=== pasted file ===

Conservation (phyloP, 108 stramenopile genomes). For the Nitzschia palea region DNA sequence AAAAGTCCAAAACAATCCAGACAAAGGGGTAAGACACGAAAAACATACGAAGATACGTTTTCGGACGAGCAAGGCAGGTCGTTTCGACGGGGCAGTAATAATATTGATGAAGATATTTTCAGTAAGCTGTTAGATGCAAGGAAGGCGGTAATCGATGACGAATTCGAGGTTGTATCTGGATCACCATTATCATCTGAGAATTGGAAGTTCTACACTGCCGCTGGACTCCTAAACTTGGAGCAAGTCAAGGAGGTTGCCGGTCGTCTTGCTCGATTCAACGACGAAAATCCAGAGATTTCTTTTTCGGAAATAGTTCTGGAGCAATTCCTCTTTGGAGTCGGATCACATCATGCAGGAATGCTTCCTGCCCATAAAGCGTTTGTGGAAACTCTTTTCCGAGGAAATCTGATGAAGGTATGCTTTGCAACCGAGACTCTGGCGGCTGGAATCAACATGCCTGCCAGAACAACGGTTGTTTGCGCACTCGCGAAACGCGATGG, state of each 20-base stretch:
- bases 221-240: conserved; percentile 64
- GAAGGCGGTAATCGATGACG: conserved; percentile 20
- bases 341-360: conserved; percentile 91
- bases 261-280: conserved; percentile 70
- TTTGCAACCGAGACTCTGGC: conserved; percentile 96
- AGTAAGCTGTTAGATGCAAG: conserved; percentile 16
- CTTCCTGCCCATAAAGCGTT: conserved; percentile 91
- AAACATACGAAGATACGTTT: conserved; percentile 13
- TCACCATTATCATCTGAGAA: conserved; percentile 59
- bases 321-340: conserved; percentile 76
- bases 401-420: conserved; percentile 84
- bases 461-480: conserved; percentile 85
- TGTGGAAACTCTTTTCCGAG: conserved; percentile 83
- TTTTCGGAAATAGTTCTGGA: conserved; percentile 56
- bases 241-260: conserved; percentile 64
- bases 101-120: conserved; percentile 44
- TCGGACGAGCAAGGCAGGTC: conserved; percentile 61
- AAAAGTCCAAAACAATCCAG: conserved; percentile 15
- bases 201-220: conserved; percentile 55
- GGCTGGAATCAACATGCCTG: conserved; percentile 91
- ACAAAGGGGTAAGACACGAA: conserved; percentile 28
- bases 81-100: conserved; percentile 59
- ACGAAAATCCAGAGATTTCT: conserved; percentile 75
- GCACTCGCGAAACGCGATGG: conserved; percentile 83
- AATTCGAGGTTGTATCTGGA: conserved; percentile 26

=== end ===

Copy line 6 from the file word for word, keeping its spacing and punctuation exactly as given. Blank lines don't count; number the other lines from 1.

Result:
- TTTGCAACCGAGACTCTGGC: conserved; percentile 96